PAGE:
Saudi Arabia to Buy 5 Spanish Corvettes In €2 Billion Deal
(Source: compiled by Defense-Aerospace.com; posted Nov. 9, 2016))
The Avante 2020 corvette selected by Saudi Arabia is derived from the offshore patrol vessels that Navantia built for Venezuela; they are 98 meters long and displace 2,450 tonnes. Shown here is the third ship, Yekuana. (Navantia photo)
PARIS --- Saudi Arabia has decided to order five Spanish corvettes, marking a major victory for Spain’s Navantia shipyards in a naval market that has hitherto been dominated by France.

The contract is worth over €2 billion and is expected to be signed during Spanish King Philip VI’s first official visit to Saudi Arabia, which begins Nov. 12. It also includes the construction of a new naval base at a location to be decided, according to Spanish press reports.

Most details of the contract, and of the related inter-government agreement, but Saudi authorities apparently want Spain to provide a political impetus to bilateral relations before signing. This explains why the contract was delayed for several months while Spain resolved its government crisis, which was keeping the King at home.

However, the visit is opposed by many in Spain, who decry Saudi Arabia’s record on human rights, and other who think that country is not an appropriate destination for King Philip VI’s first state visit.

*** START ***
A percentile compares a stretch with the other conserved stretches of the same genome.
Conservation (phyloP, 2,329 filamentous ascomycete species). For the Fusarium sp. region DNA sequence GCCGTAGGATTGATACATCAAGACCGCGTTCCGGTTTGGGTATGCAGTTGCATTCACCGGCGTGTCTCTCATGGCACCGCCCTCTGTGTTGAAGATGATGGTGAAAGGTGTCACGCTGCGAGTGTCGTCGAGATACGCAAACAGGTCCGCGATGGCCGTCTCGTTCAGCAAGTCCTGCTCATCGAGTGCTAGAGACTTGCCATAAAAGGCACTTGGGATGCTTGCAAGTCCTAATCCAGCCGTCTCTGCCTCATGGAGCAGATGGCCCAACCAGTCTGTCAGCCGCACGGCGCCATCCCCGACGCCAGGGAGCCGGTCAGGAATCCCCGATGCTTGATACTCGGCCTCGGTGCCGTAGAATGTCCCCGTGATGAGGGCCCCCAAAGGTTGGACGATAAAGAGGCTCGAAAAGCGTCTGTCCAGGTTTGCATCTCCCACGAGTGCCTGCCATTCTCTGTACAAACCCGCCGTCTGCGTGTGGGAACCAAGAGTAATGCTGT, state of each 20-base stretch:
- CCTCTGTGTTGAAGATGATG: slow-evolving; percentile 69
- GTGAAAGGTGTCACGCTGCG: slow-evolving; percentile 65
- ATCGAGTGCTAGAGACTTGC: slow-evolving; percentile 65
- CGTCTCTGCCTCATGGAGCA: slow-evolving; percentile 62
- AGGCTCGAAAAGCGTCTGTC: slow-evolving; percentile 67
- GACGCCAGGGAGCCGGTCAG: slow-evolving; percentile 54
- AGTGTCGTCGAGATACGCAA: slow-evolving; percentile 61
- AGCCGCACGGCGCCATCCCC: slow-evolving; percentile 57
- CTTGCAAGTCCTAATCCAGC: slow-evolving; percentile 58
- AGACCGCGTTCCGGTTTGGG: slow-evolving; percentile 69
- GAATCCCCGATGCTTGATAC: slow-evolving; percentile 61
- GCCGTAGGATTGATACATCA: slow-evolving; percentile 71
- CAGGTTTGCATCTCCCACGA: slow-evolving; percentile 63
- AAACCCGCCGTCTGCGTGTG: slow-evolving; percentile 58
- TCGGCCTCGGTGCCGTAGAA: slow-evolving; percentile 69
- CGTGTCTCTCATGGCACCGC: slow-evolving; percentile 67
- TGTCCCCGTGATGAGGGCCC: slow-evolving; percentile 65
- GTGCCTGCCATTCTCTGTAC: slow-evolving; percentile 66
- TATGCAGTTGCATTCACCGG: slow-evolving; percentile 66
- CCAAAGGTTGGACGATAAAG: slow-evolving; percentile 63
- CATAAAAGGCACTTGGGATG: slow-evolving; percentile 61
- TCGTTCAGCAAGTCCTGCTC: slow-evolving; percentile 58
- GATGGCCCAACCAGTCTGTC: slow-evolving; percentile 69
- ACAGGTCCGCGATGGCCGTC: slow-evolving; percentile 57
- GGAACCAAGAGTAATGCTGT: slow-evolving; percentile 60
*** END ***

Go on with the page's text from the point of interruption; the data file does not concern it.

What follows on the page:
The corvettes will be built to the Avante 2200 design, a variant of the Patrulleros Oceánicos de Vigilancia offshore patrol vessels that Navantia built for Venezuela. These ships are 98.5 meters long, displace 2,450 tonnes and have a crew of 72 officers and ratings; their range is of 3,500 nautical miles at 18 knots.

The vessels will be built at Navantia’s shipyards in San Fernando and Ferreol, in Southern Spain, and represent about 8 million man-hours, Andalucian government delegate Antonio Sanz said during a Nov 7 press conference. Construction will take about five years, and will provide over 2,000 direct jobs.

The Saudi Navy is predominantly equipped with French-made frigates, including Sawari (Al Riyadh-class) and Sawari II (Al-Madinah-class) built by DCNS. The Spanish corvettes will replace the US-built Badr-class corvettes based in the Persian Gulf.


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